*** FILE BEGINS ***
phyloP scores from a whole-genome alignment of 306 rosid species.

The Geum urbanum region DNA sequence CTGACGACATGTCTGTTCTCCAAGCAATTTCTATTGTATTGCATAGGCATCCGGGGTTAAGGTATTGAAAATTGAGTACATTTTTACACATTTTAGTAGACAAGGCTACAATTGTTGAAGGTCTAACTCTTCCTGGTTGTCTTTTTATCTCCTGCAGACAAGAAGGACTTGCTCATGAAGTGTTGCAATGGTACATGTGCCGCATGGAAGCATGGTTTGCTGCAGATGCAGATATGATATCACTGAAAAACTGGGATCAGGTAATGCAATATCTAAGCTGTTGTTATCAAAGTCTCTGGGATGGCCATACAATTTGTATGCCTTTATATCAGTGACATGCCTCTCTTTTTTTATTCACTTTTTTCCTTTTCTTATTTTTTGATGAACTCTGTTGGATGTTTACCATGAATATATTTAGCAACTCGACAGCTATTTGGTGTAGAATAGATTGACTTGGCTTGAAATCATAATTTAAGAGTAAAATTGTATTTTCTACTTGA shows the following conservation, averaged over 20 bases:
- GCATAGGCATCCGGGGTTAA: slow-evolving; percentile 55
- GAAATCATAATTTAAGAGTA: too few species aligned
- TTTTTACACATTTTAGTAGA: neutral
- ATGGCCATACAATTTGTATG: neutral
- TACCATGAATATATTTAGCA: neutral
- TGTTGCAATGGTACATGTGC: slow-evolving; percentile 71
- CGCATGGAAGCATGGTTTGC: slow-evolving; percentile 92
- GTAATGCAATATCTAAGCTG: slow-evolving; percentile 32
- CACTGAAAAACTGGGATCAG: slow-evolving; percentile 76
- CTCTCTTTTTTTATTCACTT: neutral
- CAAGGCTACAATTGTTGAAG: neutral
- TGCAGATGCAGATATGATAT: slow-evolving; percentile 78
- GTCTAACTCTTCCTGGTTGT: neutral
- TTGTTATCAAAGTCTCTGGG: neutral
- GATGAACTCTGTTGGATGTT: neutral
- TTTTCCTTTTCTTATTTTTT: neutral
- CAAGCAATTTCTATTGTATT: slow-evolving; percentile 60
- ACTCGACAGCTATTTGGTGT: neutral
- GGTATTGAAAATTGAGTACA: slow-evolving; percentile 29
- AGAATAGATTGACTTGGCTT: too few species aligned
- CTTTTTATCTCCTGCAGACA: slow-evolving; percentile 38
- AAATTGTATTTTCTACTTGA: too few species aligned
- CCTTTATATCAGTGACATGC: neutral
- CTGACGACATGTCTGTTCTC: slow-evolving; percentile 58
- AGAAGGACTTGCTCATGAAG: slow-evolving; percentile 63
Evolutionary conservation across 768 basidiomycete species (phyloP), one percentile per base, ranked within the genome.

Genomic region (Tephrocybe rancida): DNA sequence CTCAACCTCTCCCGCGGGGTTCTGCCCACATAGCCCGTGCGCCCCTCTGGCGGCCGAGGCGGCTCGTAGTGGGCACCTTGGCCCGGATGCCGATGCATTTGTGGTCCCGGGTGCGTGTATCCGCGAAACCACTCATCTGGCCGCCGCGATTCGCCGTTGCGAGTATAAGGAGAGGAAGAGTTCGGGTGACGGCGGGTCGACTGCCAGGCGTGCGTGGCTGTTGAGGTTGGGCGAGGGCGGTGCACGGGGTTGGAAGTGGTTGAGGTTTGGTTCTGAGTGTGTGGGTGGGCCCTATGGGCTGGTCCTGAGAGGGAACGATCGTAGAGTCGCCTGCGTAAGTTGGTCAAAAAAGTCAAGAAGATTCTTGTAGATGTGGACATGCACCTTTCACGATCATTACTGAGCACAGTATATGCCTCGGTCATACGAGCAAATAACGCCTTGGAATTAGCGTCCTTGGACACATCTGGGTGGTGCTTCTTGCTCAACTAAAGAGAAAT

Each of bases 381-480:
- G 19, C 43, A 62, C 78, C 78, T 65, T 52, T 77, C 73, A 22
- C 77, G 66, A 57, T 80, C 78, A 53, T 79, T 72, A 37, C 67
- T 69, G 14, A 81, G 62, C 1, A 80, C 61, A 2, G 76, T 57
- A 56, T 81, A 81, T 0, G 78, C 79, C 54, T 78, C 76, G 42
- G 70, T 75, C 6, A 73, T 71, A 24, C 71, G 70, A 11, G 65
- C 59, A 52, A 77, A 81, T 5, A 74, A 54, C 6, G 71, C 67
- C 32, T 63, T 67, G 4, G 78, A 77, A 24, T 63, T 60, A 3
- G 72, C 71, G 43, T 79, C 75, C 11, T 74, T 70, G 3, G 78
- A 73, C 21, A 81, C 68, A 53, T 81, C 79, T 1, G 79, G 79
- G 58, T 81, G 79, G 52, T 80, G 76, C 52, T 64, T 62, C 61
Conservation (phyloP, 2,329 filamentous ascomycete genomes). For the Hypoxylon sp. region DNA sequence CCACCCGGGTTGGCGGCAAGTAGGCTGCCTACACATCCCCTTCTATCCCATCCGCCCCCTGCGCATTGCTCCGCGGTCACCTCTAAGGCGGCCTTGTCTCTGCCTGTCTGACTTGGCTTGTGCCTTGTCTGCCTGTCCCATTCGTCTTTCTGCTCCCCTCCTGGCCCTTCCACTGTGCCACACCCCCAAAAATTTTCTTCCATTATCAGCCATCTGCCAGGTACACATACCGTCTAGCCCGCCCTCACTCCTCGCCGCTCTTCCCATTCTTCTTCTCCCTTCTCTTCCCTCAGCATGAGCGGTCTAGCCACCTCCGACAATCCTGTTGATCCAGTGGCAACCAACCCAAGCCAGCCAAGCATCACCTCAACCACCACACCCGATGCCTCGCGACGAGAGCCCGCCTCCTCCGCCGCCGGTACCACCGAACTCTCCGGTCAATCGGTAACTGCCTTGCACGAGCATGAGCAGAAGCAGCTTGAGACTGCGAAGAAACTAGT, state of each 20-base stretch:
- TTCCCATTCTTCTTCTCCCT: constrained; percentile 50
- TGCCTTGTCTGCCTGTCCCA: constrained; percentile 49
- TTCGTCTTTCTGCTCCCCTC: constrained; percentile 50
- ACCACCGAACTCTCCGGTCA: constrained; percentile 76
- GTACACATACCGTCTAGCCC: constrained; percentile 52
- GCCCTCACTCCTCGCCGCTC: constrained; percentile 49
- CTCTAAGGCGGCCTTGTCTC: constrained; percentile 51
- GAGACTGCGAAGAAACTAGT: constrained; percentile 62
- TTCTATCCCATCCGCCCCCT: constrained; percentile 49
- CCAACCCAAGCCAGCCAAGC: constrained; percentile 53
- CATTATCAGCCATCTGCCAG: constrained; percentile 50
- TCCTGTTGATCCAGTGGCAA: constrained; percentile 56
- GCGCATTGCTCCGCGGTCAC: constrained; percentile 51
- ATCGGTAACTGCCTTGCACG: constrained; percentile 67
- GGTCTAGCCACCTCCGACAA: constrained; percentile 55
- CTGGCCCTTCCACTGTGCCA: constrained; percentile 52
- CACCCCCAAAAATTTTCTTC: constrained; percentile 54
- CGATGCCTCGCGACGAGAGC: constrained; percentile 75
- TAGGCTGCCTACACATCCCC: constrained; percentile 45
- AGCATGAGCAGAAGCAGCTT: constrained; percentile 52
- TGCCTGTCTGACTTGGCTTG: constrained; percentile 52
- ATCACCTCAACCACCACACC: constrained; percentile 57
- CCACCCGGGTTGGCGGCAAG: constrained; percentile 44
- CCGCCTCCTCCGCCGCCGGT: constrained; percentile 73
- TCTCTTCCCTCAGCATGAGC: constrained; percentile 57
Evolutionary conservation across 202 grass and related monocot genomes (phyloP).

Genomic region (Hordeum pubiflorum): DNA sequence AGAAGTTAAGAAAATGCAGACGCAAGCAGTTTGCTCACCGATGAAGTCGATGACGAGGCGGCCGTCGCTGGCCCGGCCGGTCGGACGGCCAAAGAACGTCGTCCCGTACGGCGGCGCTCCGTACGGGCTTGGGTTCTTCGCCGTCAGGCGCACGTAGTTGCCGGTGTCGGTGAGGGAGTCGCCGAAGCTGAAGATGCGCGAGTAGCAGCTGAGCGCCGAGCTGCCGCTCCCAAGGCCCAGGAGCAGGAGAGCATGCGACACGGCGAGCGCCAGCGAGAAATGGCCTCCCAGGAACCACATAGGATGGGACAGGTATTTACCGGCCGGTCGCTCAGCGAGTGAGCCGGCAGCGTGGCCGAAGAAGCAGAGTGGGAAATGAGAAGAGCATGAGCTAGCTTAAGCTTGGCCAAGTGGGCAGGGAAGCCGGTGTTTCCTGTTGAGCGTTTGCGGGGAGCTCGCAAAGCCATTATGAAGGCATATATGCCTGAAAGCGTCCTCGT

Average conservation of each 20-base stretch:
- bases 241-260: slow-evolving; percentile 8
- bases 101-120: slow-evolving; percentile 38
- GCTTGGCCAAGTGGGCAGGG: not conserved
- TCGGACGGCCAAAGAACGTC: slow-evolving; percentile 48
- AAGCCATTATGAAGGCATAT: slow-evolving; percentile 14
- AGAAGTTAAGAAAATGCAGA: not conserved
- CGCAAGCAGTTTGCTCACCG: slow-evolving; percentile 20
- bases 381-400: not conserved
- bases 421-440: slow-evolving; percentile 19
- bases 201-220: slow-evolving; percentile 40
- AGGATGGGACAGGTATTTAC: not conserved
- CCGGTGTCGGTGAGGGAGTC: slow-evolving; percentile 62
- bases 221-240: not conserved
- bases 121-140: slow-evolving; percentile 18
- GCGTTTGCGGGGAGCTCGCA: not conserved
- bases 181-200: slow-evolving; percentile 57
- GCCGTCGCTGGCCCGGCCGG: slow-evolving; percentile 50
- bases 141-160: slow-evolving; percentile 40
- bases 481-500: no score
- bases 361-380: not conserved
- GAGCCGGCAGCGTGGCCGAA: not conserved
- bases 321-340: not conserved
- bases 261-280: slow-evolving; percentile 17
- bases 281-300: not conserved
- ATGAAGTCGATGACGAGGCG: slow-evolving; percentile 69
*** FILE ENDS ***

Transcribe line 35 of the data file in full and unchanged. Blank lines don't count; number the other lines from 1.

- G 70, T 75, C 6, A 73, T 71, A 24, C 71, G 70, A 11, G 65